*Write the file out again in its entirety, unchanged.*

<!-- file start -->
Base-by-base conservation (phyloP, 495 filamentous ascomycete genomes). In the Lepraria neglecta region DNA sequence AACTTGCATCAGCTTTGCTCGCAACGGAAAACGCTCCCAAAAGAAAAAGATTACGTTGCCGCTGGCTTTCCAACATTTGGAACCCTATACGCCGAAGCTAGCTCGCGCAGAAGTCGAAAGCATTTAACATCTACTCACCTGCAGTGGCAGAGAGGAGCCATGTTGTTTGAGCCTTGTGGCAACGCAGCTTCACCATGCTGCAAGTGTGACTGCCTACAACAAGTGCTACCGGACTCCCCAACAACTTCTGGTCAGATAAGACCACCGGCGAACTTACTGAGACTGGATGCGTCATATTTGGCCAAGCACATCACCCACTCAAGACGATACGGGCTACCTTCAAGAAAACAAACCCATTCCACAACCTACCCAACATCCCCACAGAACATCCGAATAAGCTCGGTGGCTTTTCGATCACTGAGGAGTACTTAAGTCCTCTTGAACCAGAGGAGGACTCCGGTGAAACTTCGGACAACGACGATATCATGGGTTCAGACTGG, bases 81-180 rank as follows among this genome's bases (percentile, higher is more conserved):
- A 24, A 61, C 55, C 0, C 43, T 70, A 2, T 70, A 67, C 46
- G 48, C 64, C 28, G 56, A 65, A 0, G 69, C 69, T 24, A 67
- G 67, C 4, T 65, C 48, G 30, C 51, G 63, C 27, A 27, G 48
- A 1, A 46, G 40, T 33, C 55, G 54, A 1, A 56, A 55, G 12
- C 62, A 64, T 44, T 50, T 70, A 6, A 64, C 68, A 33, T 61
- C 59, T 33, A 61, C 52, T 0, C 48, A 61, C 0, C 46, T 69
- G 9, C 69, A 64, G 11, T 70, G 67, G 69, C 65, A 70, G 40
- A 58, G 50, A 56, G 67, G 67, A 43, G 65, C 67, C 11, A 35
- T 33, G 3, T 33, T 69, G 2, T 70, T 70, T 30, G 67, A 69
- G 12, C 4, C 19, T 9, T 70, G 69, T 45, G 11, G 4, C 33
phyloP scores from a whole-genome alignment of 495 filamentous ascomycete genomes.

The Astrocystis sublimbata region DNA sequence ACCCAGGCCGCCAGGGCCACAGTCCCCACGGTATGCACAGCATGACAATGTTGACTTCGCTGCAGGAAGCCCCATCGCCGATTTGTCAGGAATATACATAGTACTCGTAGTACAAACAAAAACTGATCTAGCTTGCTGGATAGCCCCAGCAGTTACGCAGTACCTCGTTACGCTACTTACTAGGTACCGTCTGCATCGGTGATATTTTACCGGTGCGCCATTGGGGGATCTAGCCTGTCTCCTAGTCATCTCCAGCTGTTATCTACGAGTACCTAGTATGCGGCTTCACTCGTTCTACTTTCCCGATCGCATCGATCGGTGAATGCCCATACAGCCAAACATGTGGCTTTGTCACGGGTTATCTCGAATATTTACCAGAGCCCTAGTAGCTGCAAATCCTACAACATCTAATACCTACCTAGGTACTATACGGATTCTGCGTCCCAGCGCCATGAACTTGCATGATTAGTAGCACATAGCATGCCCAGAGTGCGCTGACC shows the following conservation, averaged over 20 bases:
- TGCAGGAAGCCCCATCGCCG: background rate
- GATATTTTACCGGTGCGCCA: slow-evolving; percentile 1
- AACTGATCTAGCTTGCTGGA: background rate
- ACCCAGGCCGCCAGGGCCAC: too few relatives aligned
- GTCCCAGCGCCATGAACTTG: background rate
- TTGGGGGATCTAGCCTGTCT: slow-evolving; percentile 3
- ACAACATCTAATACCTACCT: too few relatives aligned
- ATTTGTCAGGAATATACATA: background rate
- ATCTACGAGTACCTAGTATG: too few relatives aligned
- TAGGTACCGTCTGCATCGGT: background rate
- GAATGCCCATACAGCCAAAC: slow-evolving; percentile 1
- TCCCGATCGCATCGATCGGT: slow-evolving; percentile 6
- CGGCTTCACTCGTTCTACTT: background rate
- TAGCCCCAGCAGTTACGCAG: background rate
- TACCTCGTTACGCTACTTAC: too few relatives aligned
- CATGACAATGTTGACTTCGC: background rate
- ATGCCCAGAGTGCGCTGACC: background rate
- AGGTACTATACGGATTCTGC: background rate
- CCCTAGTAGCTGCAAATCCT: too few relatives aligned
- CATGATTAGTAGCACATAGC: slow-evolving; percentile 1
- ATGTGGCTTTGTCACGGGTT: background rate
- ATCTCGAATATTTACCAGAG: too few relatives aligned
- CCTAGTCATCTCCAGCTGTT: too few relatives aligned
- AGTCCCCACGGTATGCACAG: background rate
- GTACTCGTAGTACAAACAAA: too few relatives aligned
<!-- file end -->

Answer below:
Base-by-base conservation (phyloP, 495 filamentous ascomycete genomes). In the Lepraria neglecta region DNA sequence AACTTGCATCAGCTTTGCTCGCAACGGAAAACGCTCCCAAAAGAAAAAGATTACGTTGCCGCTGGCTTTCCAACATTTGGAACCCTATACGCCGAAGCTAGCTCGCGCAGAAGTCGAAAGCATTTAACATCTACTCACCTGCAGTGGCAGAGAGGAGCCATGTTGTTTGAGCCTTGTGGCAACGCAGCTTCACCATGCTGCAAGTGTGACTGCCTACAACAAGTGCTACCGGACTCCCCAACAACTTCTGGTCAGATAAGACCACCGGCGAACTTACTGAGACTGGATGCGTCATATTTGGCCAAGCACATCACCCACTCAAGACGATACGGGCTACCTTCAAGAAAACAAACCCATTCCACAACCTACCCAACATCCCCACAGAACATCCGAATAAGCTCGGTGGCTTTTCGATCACTGAGGAGTACTTAAGTCCTCTTGAACCAGAGGAGGACTCCGGTGAAACTTCGGACAACGACGATATCATGGGTTCAGACTGG, bases 81-180 rank as follows among this genome's bases (percentile, higher is more conserved):
- A 24, A 61, C 55, C 0, C 43, T 70, A 2, T 70, A 67, C 46
- G 48, C 64, C 28, G 56, A 65, A 0, G 69, C 69, T 24, A 67
- G 67, C 4, T 65, C 48, G 30, C 51, G 63, C 27, A 27, G 48
- A 1, A 46, G 40, T 33, C 55, G 54, A 1, A 56, A 55, G 12
- C 62, A 64, T 44, T 50, T 70, A 6, A 64, C 68, A 33, T 61
- C 59, T 33, A 61, C 52, T 0, C 48, A 61, C 0, C 46, T 69
- G 9, C 69, A 64, G 11, T 70, G 67, G 69, C 65, A 70, G 40
- A 58, G 50, A 56, G 67, G 67, A 43, G 65, C 67, C 11, A 35
- T 33, G 3, T 33, T 69, G 2, T 70, T 70, T 30, G 67, A 69
- G 12, C 4, C 19, T 9, T 70, G 69, T 45, G 11, G 4, C 33
phyloP scores from a whole-genome alignment of 495 filamentous ascomycete genomes.

The Astrocystis sublimbata region DNA sequence ACCCAGGCCGCCAGGGCCACAGTCCCCACGGTATGCACAGCATGACAATGTTGACTTCGCTGCAGGAAGCCCCATCGCCGATTTGTCAGGAATATACATAGTACTCGTAGTACAAACAAAAACTGATCTAGCTTGCTGGATAGCCCCAGCAGTTACGCAGTACCTCGTTACGCTACTTACTAGGTACCGTCTGCATCGGTGATATTTTACCGGTGCGCCATTGGGGGATCTAGCCTGTCTCCTAGTCATCTCCAGCTGTTATCTACGAGTACCTAGTATGCGGCTTCACTCGTTCTACTTTCCCGATCGCATCGATCGGTGAATGCCCATACAGCCAAACATGTGGCTTTGTCACGGGTTATCTCGAATATTTACCAGAGCCCTAGTAGCTGCAAATCCTACAACATCTAATACCTACCTAGGTACTATACGGATTCTGCGTCCCAGCGCCATGAACTTGCATGATTAGTAGCACATAGCATGCCCAGAGTGCGCTGACC shows the following conservation, averaged over 20 bases:
- TGCAGGAAGCCCCATCGCCG: background rate
- GATATTTTACCGGTGCGCCA: slow-evolving; percentile 1
- AACTGATCTAGCTTGCTGGA: background rate
- ACCCAGGCCGCCAGGGCCAC: too few relatives aligned
- GTCCCAGCGCCATGAACTTG: background rate
- TTGGGGGATCTAGCCTGTCT: slow-evolving; percentile 3
- ACAACATCTAATACCTACCT: too few relatives aligned
- ATTTGTCAGGAATATACATA: background rate
- ATCTACGAGTACCTAGTATG: too few relatives aligned
- TAGGTACCGTCTGCATCGGT: background rate
- GAATGCCCATACAGCCAAAC: slow-evolving; percentile 1
- TCCCGATCGCATCGATCGGT: slow-evolving; percentile 6
- CGGCTTCACTCGTTCTACTT: background rate
- TAGCCCCAGCAGTTACGCAG: background rate
- TACCTCGTTACGCTACTTAC: too few relatives aligned
- CATGACAATGTTGACTTCGC: background rate
- ATGCCCAGAGTGCGCTGACC: background rate
- AGGTACTATACGGATTCTGC: background rate
- CCCTAGTAGCTGCAAATCCT: too few relatives aligned
- CATGATTAGTAGCACATAGC: slow-evolving; percentile 1
- ATGTGGCTTTGTCACGGGTT: background rate
- ATCTCGAATATTTACCAGAG: too few relatives aligned
- CCTAGTCATCTCCAGCTGTT: too few relatives aligned
- AGTCCCCACGGTATGCACAG: background rate
- GTACTCGTAGTACAAACAAA: too few relatives aligned